It also seems like all they are trying to do is force people into buying health insurance from them that they don’t necessarily need. I don’t agree with this and I think that a person should be allowed to deposit whatever amount of money into their health FSA as they see fit, I don’t believe the government should at all regulate a person’s personal savings and certainly not money that is used for health care.

Carl Edman writes:

There is indeed some confusion about whether this limit will apply to MSA/HSAs. However it will apply to FSAs. That means that from now on my wife and I will no longer be able to take out $5,000 a year to pay for our own medical expenses without having to go through the insurance company bureaucracy and spend it on what for us is the best medical value.

Thank you, Barack. Thank you, Ezra. Way to fight for the patients and against the insurance companies.

Ted writes:

This isn't a traditional health savings account they are talking about, so you aren't effected. FSA's have a coverage period (usually a year) and then it's gone. It's actually a budgetary trick, an indirect tax. The idea behind it was that if you want to use more of your own money to cover out-of-pocket expenses it could then be taxed whereas FSA's spending is not taxed. It's basically a tax scheme.

It's also interesting they would go this route since many people with chronic illnesses and life-threatening diseases often face out-of-pocket costs in excess of $4,000 - even with insurance. An index to $5,000 would have made more sense (actually not capping it at all would make more sense but whatever) since that would actually cover most out of pocket expenses, but I doubt that would have raised the required revenue.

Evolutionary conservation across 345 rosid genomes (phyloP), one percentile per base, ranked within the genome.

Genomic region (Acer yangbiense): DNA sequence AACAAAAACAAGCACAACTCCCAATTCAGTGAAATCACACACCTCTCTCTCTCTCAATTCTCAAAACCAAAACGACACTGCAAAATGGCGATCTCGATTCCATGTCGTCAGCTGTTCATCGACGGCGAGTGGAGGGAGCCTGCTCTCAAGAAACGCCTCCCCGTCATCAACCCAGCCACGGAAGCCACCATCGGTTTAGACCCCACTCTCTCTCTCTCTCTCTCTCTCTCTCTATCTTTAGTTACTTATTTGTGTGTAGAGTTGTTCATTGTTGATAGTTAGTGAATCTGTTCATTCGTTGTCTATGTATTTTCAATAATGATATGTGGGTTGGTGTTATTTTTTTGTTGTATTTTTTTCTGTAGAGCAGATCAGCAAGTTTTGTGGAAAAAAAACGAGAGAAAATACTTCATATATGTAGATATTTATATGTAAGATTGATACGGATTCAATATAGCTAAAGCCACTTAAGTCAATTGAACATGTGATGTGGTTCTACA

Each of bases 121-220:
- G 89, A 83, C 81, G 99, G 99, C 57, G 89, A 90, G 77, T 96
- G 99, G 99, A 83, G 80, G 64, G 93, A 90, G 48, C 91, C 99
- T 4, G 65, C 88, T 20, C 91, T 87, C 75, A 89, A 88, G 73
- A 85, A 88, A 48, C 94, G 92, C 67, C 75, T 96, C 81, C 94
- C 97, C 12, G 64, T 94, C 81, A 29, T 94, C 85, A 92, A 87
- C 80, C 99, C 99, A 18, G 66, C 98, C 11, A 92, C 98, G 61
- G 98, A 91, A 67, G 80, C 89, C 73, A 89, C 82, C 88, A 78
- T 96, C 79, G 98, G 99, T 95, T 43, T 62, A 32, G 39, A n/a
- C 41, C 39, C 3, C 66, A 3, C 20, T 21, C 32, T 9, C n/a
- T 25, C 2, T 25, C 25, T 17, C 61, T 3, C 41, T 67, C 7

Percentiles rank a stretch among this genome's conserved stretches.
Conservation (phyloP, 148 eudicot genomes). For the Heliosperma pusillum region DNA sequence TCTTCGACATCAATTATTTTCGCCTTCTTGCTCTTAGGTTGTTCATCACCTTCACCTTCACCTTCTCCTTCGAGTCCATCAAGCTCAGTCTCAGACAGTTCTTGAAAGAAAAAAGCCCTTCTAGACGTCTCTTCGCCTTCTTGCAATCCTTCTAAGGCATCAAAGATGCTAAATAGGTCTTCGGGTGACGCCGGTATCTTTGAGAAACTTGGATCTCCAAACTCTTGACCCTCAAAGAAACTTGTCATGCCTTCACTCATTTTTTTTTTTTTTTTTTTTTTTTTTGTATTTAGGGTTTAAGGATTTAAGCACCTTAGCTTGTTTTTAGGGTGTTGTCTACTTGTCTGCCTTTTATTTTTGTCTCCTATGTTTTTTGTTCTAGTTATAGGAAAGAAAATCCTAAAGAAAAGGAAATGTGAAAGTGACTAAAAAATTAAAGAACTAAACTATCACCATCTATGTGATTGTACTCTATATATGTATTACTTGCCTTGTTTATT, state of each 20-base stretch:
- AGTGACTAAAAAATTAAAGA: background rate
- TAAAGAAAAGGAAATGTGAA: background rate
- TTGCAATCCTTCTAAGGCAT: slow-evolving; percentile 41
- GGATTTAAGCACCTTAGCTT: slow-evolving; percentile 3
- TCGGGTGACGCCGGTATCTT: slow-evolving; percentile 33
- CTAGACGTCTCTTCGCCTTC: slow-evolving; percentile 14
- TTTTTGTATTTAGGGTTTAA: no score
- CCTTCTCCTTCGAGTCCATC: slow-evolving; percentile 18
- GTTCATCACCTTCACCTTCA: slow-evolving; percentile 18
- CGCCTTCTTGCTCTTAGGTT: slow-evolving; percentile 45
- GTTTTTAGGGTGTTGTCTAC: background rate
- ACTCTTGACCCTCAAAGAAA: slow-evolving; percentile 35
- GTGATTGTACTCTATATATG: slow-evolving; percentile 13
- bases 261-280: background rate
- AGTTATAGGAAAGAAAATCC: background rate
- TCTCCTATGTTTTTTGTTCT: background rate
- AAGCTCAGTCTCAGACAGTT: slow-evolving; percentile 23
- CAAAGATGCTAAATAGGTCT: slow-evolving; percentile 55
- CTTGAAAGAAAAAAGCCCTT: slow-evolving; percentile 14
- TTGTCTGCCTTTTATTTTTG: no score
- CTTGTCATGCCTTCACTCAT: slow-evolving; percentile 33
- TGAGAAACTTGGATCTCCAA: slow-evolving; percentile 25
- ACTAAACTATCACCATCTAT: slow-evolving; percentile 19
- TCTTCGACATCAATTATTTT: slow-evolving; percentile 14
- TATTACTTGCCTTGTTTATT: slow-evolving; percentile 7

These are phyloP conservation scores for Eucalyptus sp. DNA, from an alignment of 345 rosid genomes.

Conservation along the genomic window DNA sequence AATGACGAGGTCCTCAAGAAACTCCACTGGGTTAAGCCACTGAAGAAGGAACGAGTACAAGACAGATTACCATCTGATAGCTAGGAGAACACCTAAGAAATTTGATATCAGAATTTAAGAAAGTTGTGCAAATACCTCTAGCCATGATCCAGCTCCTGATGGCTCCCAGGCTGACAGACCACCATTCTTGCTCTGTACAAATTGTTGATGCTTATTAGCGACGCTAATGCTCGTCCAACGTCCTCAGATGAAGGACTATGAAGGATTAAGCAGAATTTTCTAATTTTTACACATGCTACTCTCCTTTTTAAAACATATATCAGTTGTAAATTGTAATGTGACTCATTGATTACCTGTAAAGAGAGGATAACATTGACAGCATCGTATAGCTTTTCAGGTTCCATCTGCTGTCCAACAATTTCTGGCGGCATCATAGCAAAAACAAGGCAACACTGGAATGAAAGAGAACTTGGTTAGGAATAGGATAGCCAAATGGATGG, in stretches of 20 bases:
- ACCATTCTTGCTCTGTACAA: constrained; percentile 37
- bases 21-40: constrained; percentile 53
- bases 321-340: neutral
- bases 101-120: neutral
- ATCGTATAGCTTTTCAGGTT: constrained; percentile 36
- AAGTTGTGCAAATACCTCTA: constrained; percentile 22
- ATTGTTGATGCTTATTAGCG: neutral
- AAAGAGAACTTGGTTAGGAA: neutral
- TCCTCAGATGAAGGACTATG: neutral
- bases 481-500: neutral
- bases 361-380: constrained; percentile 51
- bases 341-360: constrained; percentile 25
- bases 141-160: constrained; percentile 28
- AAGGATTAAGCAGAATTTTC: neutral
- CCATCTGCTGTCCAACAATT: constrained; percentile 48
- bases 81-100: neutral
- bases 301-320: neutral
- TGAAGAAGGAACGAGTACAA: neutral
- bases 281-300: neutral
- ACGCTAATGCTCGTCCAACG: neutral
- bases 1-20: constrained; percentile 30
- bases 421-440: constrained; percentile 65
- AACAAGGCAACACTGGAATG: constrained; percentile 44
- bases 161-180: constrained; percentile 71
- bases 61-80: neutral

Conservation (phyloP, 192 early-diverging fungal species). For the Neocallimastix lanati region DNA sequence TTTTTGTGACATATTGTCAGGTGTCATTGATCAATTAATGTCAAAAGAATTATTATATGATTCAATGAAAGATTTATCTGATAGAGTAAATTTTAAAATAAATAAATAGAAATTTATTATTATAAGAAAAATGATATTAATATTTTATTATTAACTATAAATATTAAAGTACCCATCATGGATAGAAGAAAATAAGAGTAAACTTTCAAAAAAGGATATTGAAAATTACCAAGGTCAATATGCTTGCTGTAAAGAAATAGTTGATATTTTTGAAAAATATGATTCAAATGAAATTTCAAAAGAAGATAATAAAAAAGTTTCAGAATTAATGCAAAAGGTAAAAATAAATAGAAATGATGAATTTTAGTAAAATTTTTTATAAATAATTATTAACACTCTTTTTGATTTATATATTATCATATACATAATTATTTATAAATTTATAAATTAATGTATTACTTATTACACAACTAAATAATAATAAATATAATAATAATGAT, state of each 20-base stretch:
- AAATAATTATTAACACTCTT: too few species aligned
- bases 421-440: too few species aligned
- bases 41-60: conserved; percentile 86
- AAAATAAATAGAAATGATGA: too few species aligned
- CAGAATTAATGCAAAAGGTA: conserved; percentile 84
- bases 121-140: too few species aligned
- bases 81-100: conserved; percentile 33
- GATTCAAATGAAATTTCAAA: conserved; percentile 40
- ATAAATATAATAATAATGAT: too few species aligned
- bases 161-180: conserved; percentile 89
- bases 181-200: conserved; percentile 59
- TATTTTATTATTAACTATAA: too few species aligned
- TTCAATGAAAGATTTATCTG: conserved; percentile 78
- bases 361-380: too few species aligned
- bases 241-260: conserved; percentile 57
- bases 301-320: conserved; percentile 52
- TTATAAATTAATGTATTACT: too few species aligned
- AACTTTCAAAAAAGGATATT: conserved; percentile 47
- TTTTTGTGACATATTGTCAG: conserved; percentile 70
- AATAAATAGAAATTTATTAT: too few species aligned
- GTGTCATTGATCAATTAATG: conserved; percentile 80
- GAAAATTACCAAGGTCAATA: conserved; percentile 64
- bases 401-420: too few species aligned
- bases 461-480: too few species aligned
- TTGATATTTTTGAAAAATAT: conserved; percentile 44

Linda writes:

A $2500 limit on FSA's is definately a tax on health care for the middle class. Both my husband and I have chronic medical issues, who doesn't by the time you reach 50? Between co-pays, eyeglasses, dental expenses, contact lenses, and prescriptions the $5000 I have set aside annually barely covers our expenses. By the way, I understand beginning January 1, no over the counter drugs are eligable for FSA accounts. Therefore, anyone who buys their aspirin, tylenol, previcid or contact lense solution with their FSA card will no longer be able to.